Thursday, June 22, 2017

Award-winners recognized for their commitment to education, community and Aboriginal culture

Elaine Cairns and Latasha Calf Robe love to share their passion for education, literacy and learning for their community.

Today, the Calgary Aboriginal Urban Affairs Committee (CAUAC) and The City of Calgary recognized these two exceptional women with The Chief David Crowchild Memorial Award and Aboriginal Youth Achievement Award. Now in its 31st year, these awards honour those who build bridges of understanding between Indigenous and non-Indigenous cultures.

2017 Winner of Chief David Crowchild Memorial Award


Elaine Cairns, 2017 recipient of the Chief David Crowchild Memorial Award
Elaine Cairns is a literacy specialist who has developed curricula and facilitator training for Indigenous learning programs. Elaine is currently the executive director of the Further Education Society of Alberta (FESA), which she co-founded in 1996.

Elaine has worked with isolated communities, and provided mentoring and facilitator training for Indigenous community workers and trainers. The curricula she has worked on embraces Aboriginal traditions and focuses on sharing of information. In the acknowledgement that community is different, she works with community members to incorporate the knowledge of Elders about how to share the traditions and culture. With these learning programs, families are then able to share, teach, and build relationships within and outside their communities.

“As a Non-Indigenous person, I am deeply honoured and humbled to receive this prestigious award. It reaffirms for me the importance of the work I do in Indigenous communities”, says Elaine. “I have learned more from Indigenous people than they have ever learned from me. I have learned the importance of patience, to listen, be resilient, to persevere, and always have a connection to culture and traditions.”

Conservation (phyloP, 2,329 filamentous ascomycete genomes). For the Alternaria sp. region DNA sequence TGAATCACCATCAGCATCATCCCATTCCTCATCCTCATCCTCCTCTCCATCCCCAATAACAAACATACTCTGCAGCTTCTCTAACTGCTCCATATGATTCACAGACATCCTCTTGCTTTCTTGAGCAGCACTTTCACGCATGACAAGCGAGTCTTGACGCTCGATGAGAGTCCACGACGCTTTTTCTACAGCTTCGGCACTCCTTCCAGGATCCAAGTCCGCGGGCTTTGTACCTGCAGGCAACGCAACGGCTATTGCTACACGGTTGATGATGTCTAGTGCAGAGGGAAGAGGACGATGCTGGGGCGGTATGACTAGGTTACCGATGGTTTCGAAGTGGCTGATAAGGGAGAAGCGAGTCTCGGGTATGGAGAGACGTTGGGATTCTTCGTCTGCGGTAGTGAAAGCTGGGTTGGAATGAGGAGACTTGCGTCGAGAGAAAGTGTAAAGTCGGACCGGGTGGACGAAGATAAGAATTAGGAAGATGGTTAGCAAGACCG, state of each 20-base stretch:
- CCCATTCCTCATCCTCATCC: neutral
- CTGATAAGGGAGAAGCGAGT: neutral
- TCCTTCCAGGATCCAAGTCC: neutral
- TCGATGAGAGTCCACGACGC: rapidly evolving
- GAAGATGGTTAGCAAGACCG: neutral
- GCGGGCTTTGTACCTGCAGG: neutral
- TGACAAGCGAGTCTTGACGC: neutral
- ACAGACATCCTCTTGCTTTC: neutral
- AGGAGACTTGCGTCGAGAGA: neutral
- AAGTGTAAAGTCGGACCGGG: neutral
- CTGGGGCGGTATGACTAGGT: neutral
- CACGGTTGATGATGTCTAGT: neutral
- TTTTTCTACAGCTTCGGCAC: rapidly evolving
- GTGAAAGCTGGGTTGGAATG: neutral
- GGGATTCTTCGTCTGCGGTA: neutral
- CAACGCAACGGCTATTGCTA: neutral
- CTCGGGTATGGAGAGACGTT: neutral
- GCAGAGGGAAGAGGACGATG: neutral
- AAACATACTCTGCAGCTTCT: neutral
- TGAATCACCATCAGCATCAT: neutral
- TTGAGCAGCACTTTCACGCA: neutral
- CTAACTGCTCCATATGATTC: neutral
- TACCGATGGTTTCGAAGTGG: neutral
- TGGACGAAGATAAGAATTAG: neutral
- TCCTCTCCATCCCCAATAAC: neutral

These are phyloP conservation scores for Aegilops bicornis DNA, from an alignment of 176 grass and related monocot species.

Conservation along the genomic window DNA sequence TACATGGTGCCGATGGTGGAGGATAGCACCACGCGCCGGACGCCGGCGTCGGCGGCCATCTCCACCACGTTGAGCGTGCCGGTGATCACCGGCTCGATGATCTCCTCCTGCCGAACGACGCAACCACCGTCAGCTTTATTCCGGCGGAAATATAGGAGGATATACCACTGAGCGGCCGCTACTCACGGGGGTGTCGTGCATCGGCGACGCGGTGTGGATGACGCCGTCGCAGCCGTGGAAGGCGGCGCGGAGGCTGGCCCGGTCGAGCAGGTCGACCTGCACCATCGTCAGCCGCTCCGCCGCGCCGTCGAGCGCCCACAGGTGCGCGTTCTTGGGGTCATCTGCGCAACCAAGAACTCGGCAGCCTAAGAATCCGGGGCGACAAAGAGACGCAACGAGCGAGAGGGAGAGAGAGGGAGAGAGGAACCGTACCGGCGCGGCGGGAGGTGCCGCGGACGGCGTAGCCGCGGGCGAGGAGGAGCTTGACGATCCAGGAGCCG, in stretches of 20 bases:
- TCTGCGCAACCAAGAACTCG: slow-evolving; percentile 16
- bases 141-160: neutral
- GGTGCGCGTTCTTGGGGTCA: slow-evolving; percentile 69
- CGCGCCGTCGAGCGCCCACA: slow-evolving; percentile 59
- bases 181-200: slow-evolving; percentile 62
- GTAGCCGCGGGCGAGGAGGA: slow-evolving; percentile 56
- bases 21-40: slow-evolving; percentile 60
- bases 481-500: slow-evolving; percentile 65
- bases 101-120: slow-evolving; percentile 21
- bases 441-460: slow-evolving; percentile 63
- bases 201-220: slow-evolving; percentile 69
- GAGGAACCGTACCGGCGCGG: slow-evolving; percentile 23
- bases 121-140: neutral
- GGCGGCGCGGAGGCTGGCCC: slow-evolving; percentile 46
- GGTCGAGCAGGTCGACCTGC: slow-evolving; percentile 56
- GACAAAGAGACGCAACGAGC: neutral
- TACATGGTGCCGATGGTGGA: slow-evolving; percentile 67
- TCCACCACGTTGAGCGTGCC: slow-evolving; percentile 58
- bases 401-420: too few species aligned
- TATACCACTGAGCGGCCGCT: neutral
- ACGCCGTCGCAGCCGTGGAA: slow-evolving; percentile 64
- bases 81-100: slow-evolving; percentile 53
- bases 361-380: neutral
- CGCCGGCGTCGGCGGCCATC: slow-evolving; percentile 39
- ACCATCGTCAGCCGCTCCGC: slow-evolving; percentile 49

Elaine’s efforts have opened the door to understanding the importance of working together to improve literacy in Aboriginal and non-Aboriginal cultures. She believes improved learning leads to improved lives and with passion and dedication we can bring literacy and learning to everyone. Making a difference, one learner, one community, one organization at a time.

2016 Winner of CAUAC Youth Achievement Award


Latasha Calf Robe, 2017 recipient of the CAUAC Youth Achievement Award
Latasha Calf Robe, 24, is a graduate of Mount Royal University with a Bachelor's Degree in Business, and a minor in Indigenous Studies and Innovation & Entrepreneurship. Latasha is a proud Blackfoot student from the Blood Reserve in southern Alberta and is being recognized for utilizing traditional community teachings. In founding the Niitsitapi (Blackfoot) Resiliency and Empowerment Discussion Group in 2016, Latasha created a positive space for the Mount Royal community -- a place to celebrate Indigenous resiliency and empower her peers. Her academic work and leadership has helped bring the community together to bridge generational, cultural, and ethnic differences through dialogue and storytelling. She was a featured panelist at an Access to Education, hosted by Mount Royal University, to discuss barriers Aboriginal students encounter at post-secondary institutions and how to overcome them.

This year, she also presented the student address at Mount Royal University for the visit of the Honorable Carolyn Bennett, Minister of Indigenous and Northern Affairs Canada. Aside from her academic achievements, Latasha’s involvement with student life demonstrate her strong desire and deep commitment to education, culture and her community.